05/08/2008 12:00AM

Executive Fleet beats heart problem


ELMONT, N.Y. - In the summer of 2005, Linda Rice had high hopes for a 2-year-old she had purchased at auction for a reasonable $70,000. But a few months later, that same horse lay in a New Jersey equine hospital getting treated for a rare heart ailment.

Doctors at that clinic thought it unlikely that Executive Fleet would ever make it to the races. A month ago, Executive Fleet came within a half-length of winning the Grade 1 Carter Handicap. On Saturday, Executive Fleet could be favored to win the Grade 3, $100,000 Bold Ruler Handicap at Belmont Park.

To date, Executive Fleet has won 6 of 13 starts for Team Solaris Stable and Rice. His last three starts have been his most impressive, with two allowance wins preceding the Carter. The horse has Rice thinking of the prestigious Metropolitan Handicap on May 26.

The Met Mile comes nearly three years after Rice bought the son of Northern Afleet at the Ocala Breeders Sales auction. Rice had the son of Northern Afleet ready to run in fall 2005, when he got a virus. Rice sent him to the Mid Atlantic Equine Medical Center in Ringoes, N.J., where he was diagnosed with an abscess pressing against the heart.

"I set him to Mid Atlantic Equine where Dr. Patty Doyle and Dr. [Rodney] Belgrave laid him down twice and drained the abscess off his heart before it ruined his heart," Rice said. "It looked like he'd never race. At the time, they thought it was unlikely."

But Rice, with the blessing of owner Bob Carr, decided to try to get the horse to the races. She ran him at Delaware Park for maiden $25,000, a race he won by one length. The horse wouldn't win again till October 2007. That race started a streak where he won 4 of 7 starts.

"I told them when I sent him down there when he was sick he's just a really nice colt and I just loved him," Rice said. "He's got a great personality, he's really smart, nice to be around. I thought he had a lot of talent and they fell in love with him, too. I sent a horse down to their clinic the other day and they asked me, when is he running next?"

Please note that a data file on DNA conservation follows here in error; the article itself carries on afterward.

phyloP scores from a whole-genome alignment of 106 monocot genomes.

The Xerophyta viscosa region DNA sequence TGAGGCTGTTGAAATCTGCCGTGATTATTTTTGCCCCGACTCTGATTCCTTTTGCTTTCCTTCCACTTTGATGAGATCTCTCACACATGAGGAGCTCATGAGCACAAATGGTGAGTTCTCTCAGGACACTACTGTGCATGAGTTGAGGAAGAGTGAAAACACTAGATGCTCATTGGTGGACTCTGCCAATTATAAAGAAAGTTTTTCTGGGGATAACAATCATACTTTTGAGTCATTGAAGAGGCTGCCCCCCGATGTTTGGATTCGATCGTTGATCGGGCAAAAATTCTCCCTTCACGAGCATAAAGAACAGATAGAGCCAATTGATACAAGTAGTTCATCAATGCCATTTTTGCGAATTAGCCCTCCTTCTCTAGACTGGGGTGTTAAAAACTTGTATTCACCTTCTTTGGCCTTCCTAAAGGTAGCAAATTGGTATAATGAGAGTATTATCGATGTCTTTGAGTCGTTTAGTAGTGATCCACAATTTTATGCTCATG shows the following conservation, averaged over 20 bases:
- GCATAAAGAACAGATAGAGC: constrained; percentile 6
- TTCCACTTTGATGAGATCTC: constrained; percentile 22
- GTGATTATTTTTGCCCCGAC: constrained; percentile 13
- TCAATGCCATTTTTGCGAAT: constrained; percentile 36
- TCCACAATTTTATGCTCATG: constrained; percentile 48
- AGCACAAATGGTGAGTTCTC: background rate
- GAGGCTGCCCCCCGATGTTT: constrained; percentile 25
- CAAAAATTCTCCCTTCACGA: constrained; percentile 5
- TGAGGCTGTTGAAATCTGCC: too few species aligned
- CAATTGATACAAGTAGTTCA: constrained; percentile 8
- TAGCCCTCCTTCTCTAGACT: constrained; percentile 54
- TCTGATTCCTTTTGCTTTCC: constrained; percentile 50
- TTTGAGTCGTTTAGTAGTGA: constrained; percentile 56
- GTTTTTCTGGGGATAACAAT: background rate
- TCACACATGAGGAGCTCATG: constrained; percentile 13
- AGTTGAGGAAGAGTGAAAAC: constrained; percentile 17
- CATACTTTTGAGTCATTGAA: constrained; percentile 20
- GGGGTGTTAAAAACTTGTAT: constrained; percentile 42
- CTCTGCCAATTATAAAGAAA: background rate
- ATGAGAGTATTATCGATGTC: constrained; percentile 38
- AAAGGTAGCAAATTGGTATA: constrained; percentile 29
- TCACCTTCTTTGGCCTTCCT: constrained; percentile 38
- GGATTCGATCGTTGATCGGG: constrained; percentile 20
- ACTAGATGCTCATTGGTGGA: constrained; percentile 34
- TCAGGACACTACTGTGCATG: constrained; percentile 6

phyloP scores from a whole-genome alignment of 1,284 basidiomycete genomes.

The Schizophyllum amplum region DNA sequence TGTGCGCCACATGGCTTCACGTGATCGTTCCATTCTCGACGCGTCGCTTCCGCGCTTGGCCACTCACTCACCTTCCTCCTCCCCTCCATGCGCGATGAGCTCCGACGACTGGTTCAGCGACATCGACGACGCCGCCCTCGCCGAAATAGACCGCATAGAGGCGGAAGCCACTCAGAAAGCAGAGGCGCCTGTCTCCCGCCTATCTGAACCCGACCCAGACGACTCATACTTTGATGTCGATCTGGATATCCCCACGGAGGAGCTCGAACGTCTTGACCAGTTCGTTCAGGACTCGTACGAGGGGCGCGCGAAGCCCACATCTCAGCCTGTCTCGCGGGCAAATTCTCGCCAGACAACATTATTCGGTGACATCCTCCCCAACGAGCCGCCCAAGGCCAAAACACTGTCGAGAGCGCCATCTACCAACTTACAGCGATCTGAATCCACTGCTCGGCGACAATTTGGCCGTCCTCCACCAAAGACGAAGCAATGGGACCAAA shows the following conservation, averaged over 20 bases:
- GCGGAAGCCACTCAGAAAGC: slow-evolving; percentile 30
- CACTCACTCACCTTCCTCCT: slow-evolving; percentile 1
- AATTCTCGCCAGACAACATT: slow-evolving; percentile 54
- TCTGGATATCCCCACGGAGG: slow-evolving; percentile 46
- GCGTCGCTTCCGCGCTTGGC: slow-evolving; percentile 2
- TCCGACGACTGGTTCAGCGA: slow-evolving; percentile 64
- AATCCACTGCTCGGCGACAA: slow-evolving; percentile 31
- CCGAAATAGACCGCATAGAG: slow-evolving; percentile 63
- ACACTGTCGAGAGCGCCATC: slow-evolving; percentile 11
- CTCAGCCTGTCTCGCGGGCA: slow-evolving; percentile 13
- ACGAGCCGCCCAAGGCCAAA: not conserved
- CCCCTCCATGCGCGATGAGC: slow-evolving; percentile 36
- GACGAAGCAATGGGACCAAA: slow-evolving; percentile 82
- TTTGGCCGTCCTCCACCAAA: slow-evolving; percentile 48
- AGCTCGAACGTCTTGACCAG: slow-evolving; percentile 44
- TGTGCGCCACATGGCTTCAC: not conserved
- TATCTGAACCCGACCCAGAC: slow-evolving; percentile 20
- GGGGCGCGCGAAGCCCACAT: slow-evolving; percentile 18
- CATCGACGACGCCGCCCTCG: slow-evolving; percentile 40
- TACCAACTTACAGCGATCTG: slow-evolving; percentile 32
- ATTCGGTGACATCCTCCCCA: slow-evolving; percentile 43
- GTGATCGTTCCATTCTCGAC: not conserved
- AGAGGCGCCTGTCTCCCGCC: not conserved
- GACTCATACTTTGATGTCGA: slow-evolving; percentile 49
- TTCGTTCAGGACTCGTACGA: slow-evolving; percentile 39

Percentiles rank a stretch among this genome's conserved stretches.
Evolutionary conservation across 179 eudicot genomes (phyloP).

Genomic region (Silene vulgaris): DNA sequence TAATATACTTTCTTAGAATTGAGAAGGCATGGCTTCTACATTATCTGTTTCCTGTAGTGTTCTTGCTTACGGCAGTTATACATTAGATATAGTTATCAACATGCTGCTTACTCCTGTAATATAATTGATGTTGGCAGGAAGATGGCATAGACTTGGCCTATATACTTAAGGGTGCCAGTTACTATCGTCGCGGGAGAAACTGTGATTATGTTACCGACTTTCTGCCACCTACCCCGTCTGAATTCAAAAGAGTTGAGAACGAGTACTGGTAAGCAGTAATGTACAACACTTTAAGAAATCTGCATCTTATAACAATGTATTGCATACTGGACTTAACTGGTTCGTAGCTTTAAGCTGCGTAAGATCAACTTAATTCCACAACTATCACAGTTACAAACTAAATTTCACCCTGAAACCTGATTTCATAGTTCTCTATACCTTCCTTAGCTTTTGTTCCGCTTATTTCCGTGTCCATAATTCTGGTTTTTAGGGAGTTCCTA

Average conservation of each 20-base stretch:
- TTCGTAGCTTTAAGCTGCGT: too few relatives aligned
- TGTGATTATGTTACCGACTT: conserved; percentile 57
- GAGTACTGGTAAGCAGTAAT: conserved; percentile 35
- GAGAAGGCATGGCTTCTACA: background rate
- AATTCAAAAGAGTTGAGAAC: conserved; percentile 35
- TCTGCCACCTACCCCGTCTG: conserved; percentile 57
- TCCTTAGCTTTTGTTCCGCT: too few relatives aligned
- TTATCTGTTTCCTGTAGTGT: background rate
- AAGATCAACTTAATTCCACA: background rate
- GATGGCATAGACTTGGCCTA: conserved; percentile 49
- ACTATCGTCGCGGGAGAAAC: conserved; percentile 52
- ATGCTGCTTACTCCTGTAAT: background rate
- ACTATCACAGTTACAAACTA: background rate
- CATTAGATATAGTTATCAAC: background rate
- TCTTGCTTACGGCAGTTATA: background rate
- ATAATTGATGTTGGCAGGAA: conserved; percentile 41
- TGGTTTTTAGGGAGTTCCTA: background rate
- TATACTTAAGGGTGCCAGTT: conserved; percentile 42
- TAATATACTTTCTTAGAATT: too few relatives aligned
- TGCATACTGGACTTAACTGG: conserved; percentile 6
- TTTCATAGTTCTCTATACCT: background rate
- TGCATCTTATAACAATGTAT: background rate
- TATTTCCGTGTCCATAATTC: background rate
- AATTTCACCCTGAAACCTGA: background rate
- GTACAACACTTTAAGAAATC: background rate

Lieutenant Ron injures foot

Trainer Kiaran McLaughlin will be on pins and needles until he finds out definitely the extent of the injury that knocked Lieutenant Ron out of Saturday's Peter Pan Stakes. As of Thursday, it appeared to be just a bruised foot.

Lieutenant Ron, a son of Graeme Hall, would most likely have been favored in the Peter Pan off two rousing victories in which he earned triple-digit Beyer Speed Figures.

"I haven't been excited about a horse like this in a long time," said McLaughlin, trainer of 2006 Horse of the Year Invasor.

McLaughlin said he noticed something amiss with Lieutenant Ron Wednesday morning after the colt galloped.

"He galloped great, pulled up, got to the barn, and he was a little funny," McLaughlin said. "We have to proceed cautiously and figure it out."

McLaughlin said X-rays and an ultrasound came back negative.

"It might just be a bruised foot," McLaughlin said, hopefully.

Sir Greeley retired

Sir Greeley, a multiple Grade 3 stakes winner, has been retired due to injury, trainer Jimmy Jerkens said.

"He came back from a gallop real bad," Jerkens said. "There was a deterioration of the bone at the base of his cannonbone. They said it would be dangerous to go on."

Sir Greeley is at owner Thomas Walsh's farm in New York. Sir Greeley, a 6-year-old gelded son of Mr. Greeley, had 9 wins and 8 seconds from 27 starts and earned $594,251. He won his last start, the Grade 3 Toboggan Handicap in March. He also won last year's Grade 3 Westchester and was beaten a neck in the Grade 1 Carter in 2006.

"Lucky we didn't lose him for maiden $25,000 or he would have been good for somebody else," said Jerkens, who ran him for that tag in his third start.

Benny the Bull to True North

Benny the Bull, who won the $2 million Dubai Golden Shaheen on March 29, is being pointed to the True North Handicap here June 7, owner Michael Iavarone said Thursday.

"It's incredible how he came out of the Dubai race," said Iavarone, who heads the International Equine Acquisitions Holdings Inc. "We're ready for another big race."

Benny the Bull, trained by Richard Dutrow Jr., has won his last three starts, including the Grade 1 De Francis Dash last November at Laurel, the Sunshine Millions Sprint at Gulfstream, and the Golden Shaheen.

The True North is run the same day as the Belmont Stakes when Iavarone, his partners, and Dutrow hope to be going for the Triple Crown with Big Brown.

My Princess Jess takes Gaviola

My Princess Jess ($16.80) came off the rail in upper stretch, then rallied by pacesetter Raw Silk en route to a 1 1/4-length victory over 3-5 shot Namaste's Wish in the $78,900 Gaviola Stakes for 3-year-old fillies on turf.

My Princess Jess, a daughter of Stormy Atlantic, covered the 1 1/16 miles in 1:41.22. She is owned by Georgica Stable, trained by Robert Barbara, and was ridden by Cornelio Velasquez.